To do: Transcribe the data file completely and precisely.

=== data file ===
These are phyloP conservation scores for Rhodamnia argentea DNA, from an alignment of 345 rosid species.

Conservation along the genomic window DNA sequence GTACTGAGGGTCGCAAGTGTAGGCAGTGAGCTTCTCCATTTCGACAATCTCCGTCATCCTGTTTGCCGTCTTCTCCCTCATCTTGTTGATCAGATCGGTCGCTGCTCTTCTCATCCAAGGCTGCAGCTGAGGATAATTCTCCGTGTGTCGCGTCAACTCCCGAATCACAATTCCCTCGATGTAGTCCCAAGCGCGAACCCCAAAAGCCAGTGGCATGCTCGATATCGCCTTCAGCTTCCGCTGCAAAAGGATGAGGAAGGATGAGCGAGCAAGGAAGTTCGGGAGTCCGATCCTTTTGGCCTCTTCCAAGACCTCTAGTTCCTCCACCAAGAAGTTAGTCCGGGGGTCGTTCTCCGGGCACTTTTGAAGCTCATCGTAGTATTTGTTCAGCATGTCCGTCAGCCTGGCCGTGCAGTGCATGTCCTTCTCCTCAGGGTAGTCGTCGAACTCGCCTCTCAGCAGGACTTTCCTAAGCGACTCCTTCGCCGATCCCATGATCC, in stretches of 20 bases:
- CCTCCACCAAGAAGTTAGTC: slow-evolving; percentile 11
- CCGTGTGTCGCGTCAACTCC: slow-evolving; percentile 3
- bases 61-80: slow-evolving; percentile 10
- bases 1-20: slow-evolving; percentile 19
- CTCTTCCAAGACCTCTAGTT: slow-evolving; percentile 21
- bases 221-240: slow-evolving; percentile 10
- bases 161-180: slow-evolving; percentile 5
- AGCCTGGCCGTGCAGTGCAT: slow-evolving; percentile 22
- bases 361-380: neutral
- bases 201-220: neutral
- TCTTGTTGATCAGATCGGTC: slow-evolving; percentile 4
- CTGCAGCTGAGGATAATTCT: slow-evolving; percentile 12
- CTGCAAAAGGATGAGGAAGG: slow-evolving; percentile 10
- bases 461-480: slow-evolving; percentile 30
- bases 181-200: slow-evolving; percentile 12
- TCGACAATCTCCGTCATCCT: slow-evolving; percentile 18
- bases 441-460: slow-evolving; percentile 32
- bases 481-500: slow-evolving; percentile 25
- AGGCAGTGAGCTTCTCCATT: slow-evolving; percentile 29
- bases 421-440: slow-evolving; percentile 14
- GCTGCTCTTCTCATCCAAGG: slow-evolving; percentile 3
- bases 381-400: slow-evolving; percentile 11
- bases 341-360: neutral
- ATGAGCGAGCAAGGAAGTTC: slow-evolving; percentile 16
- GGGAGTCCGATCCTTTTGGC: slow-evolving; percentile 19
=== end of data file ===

These are phyloP conservation scores for Rhodamnia argentea DNA, from an alignment of 345 rosid species.

Conservation along the genomic window DNA sequence GTACTGAGGGTCGCAAGTGTAGGCAGTGAGCTTCTCCATTTCGACAATCTCCGTCATCCTGTTTGCCGTCTTCTCCCTCATCTTGTTGATCAGATCGGTCGCTGCTCTTCTCATCCAAGGCTGCAGCTGAGGATAATTCTCCGTGTGTCGCGTCAACTCCCGAATCACAATTCCCTCGATGTAGTCCCAAGCGCGAACCCCAAAAGCCAGTGGCATGCTCGATATCGCCTTCAGCTTCCGCTGCAAAAGGATGAGGAAGGATGAGCGAGCAAGGAAGTTCGGGAGTCCGATCCTTTTGGCCTCTTCCAAGACCTCTAGTTCCTCCACCAAGAAGTTAGTCCGGGGGTCGTTCTCCGGGCACTTTTGAAGCTCATCGTAGTATTTGTTCAGCATGTCCGTCAGCCTGGCCGTGCAGTGCATGTCCTTCTCCTCAGGGTAGTCGTCGAACTCGCCTCTCAGCAGGACTTTCCTAAGCGACTCCTTCGCCGATCCCATGATCC, in stretches of 20 bases:
- CCTCCACCAAGAAGTTAGTC: slow-evolving; percentile 11
- CCGTGTGTCGCGTCAACTCC: slow-evolving; percentile 3
- bases 61-80: slow-evolving; percentile 10
- bases 1-20: slow-evolving; percentile 19
- CTCTTCCAAGACCTCTAGTT: slow-evolving; percentile 21
- bases 221-240: slow-evolving; percentile 10
- bases 161-180: slow-evolving; percentile 5
- AGCCTGGCCGTGCAGTGCAT: slow-evolving; percentile 22
- bases 361-380: neutral
- bases 201-220: neutral
- TCTTGTTGATCAGATCGGTC: slow-evolving; percentile 4
- CTGCAGCTGAGGATAATTCT: slow-evolving; percentile 12
- CTGCAAAAGGATGAGGAAGG: slow-evolving; percentile 10
- bases 461-480: slow-evolving; percentile 30
- bases 181-200: slow-evolving; percentile 12
- TCGACAATCTCCGTCATCCT: slow-evolving; percentile 18
- bases 441-460: slow-evolving; percentile 32
- bases 481-500: slow-evolving; percentile 25
- AGGCAGTGAGCTTCTCCATT: slow-evolving; percentile 29
- bases 421-440: slow-evolving; percentile 14
- GCTGCTCTTCTCATCCAAGG: slow-evolving; percentile 3
- bases 381-400: slow-evolving; percentile 11
- bases 341-360: neutral
- ATGAGCGAGCAAGGAAGTTC: slow-evolving; percentile 16
- GGGAGTCCGATCCTTTTGGC: slow-evolving; percentile 19